I visited with an old friend last week. I have known Lu for a dozen years, but it feels like I have known her forever. She is the one woman who can keep me grounded, raise me up when I need it and make me face reality head on.
I love Lu.
I stopped by while she was working, because she is always working. I knew she was going through another family tragedy, not because she had called to complain…she never complains, but because our network of friends have kept me informed.
She is losing another family member soon.
I cannot even venture to guess how many family members she has lost since I have known her. Lu takes them all in stride. She hefts the burdens upon her shoulders and carries them herself so that her other family members can travel a little easier.
The burdens she carries are beyond my perceptions of survival. Yet she does it time and time again, never complaining but praising the Good Lord for giving her the strength to help those in need.
The losses she experiences are often the result of violence. Lu doesn’t live in Detroit or Chicago or Washington D.C. She lives in rural East Texas which carries its own brand of struggle, hatred and oppression.
However, this time the grip of death is happening in a hospital bed in the MD Anderson Cancer Center where her niece impatiently awaits the final visit. She is not even 25, yet she is the mother of three young children fathered by three different young men. Two years ago, one of those young fathers was murdered. Lu was there to heft and carry.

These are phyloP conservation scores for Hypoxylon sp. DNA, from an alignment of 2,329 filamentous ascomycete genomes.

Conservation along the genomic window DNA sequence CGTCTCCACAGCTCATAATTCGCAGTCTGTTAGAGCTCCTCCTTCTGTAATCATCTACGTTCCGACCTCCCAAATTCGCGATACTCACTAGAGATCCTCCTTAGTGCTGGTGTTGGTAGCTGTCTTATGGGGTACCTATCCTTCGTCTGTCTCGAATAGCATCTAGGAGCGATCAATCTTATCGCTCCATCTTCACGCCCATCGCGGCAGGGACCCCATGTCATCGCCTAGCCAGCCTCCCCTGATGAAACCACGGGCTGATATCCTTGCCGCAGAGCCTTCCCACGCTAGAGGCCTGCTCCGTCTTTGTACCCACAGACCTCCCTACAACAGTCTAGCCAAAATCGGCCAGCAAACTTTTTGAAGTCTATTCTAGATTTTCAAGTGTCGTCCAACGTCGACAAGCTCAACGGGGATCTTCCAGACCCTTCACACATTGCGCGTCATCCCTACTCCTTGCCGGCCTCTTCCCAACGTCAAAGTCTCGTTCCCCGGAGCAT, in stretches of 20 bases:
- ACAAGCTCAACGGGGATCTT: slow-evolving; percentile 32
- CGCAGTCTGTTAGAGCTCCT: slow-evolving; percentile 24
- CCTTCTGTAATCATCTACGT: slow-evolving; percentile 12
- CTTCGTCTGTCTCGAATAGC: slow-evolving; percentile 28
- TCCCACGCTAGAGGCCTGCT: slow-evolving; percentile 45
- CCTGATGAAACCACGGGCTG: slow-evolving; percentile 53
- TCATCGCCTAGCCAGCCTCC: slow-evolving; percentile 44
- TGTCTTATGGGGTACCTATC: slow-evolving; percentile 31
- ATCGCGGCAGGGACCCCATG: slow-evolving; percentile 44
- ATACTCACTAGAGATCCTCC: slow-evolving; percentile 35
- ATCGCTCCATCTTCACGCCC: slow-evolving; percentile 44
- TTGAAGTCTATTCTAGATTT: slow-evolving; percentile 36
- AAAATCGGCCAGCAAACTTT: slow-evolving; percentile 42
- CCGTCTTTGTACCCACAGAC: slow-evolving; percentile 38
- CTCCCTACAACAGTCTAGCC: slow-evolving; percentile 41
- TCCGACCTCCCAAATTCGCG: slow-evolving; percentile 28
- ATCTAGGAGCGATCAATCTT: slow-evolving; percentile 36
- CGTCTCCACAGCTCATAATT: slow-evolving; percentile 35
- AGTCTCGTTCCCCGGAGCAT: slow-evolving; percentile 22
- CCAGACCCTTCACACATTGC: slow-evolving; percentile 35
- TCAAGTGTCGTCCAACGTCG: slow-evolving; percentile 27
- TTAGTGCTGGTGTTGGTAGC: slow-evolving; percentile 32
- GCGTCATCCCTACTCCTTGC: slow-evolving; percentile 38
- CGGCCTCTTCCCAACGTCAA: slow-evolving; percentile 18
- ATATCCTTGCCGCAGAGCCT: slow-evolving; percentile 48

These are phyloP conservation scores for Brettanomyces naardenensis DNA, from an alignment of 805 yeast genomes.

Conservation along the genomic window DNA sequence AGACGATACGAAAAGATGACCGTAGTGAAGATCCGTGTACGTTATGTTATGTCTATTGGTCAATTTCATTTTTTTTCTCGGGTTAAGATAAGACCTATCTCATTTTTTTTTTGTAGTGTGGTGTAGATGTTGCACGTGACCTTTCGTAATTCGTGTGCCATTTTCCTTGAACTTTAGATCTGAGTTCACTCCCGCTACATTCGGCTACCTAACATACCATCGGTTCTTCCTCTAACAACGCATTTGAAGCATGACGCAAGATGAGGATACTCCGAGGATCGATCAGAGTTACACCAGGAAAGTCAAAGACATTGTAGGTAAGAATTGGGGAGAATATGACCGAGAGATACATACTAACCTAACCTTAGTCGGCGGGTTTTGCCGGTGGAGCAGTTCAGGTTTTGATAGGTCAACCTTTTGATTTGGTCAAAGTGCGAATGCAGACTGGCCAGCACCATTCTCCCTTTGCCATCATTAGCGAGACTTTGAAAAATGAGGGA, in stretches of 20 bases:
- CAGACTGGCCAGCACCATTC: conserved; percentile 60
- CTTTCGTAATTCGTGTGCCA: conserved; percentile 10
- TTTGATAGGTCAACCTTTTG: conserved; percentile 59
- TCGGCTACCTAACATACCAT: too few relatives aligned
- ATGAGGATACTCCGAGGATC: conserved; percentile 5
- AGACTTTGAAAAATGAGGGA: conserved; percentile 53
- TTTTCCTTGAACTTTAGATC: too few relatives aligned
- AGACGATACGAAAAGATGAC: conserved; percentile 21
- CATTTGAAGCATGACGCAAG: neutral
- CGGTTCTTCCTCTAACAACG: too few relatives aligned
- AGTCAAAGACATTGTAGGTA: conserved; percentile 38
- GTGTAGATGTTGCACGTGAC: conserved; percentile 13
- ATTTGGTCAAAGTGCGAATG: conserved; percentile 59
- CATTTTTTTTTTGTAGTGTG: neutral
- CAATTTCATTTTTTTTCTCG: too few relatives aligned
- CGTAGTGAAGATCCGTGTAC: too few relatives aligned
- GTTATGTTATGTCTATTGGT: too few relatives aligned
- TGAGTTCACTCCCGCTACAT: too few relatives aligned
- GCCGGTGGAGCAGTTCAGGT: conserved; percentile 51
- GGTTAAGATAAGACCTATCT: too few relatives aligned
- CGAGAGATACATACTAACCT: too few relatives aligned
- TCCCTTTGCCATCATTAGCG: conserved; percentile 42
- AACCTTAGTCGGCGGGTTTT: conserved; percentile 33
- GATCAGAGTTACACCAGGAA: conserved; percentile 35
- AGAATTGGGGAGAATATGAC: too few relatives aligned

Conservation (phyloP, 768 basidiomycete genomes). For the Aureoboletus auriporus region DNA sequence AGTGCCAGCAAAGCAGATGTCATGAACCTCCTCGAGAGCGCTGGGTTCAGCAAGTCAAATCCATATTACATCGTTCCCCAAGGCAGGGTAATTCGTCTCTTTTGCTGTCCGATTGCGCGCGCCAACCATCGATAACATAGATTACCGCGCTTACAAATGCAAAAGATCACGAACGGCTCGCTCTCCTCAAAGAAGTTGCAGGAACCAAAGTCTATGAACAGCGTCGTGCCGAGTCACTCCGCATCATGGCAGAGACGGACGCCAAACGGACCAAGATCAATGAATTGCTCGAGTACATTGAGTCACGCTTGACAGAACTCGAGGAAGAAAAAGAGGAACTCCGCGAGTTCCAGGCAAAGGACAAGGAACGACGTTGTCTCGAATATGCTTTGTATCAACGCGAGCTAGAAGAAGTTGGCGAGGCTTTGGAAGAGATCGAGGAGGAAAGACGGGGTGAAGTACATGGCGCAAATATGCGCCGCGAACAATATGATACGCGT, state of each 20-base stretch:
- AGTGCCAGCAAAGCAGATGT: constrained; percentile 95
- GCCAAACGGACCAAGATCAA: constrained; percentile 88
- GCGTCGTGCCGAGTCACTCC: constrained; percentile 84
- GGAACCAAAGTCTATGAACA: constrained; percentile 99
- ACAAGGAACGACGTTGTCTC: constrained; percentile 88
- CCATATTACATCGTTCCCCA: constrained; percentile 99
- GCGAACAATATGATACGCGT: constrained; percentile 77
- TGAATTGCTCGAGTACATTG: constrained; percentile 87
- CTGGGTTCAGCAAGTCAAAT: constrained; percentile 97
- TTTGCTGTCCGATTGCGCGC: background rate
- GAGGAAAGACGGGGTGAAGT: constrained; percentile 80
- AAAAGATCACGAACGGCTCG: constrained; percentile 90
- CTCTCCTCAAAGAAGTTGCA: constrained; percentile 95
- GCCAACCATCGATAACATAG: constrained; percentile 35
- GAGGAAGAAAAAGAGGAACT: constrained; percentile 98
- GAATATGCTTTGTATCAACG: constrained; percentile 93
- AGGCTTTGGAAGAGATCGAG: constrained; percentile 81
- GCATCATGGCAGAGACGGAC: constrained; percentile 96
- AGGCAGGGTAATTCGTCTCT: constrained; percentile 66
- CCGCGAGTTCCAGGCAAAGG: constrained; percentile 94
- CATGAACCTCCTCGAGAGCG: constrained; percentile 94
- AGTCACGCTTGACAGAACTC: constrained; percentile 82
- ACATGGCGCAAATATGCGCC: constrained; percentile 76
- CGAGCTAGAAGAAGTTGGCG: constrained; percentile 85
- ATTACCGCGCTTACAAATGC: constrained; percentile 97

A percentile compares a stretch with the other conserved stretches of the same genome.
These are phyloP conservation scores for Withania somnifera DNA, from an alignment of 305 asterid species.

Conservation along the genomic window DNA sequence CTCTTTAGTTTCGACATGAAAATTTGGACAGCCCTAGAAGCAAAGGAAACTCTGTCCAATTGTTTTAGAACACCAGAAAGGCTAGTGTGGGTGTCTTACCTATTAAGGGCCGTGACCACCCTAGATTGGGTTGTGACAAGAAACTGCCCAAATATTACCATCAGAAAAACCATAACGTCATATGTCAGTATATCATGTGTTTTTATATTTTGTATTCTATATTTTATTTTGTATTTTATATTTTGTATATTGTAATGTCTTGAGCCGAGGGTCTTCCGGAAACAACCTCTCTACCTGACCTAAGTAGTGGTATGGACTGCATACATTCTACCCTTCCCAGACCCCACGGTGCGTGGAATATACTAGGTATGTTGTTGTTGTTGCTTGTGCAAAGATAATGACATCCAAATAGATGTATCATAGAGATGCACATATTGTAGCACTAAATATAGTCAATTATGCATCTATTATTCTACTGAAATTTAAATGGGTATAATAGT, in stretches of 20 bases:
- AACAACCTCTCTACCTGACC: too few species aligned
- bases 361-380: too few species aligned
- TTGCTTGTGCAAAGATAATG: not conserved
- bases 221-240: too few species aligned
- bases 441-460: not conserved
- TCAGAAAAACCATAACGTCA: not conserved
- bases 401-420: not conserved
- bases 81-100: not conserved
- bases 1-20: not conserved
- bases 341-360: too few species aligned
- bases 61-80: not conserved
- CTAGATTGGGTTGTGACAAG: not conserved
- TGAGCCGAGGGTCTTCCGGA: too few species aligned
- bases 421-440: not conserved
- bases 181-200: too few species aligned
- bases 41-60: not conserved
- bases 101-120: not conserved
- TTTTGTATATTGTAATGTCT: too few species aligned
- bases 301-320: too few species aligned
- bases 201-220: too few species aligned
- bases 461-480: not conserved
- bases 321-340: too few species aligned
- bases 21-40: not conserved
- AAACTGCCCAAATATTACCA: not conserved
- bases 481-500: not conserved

During our visit, Lu told me the story of how this young lady came to be her niece. It was a story new to me. You see, I know Lu’s niece. She was one of mine…one of the many who came to my office to seek understanding, acceptance and belonging. She was a girl I hugged and laughed with and often scolded. Yet, I never knew her real story until two days ago when her Aunt Lu told me of her beginnings.
Her mother was a drug addict in a large Texas city. She gave birth to children, one after another after another. Twelve of them in all.
Then this desperate mother gave away her children, one after another. Twelve of them in all.
Heft and carry, Lu. Respond and raise. Nurture and provide. Love and lose.
Lu is a saint who I am convinced entered my life for a purpose.
She makes me realize my shortcomings and be thankful for my advantages. She makes me ashamed to be the whiner I tend to be. When I complain that life is hard, I just have to stop and think how much more difficult it is for others.
Heft and carry, Lu. Heft and carry.
Someday, if that load gets too heavy for her to manage alone, I hope she will trust me enough to help her heft and carry those burdens.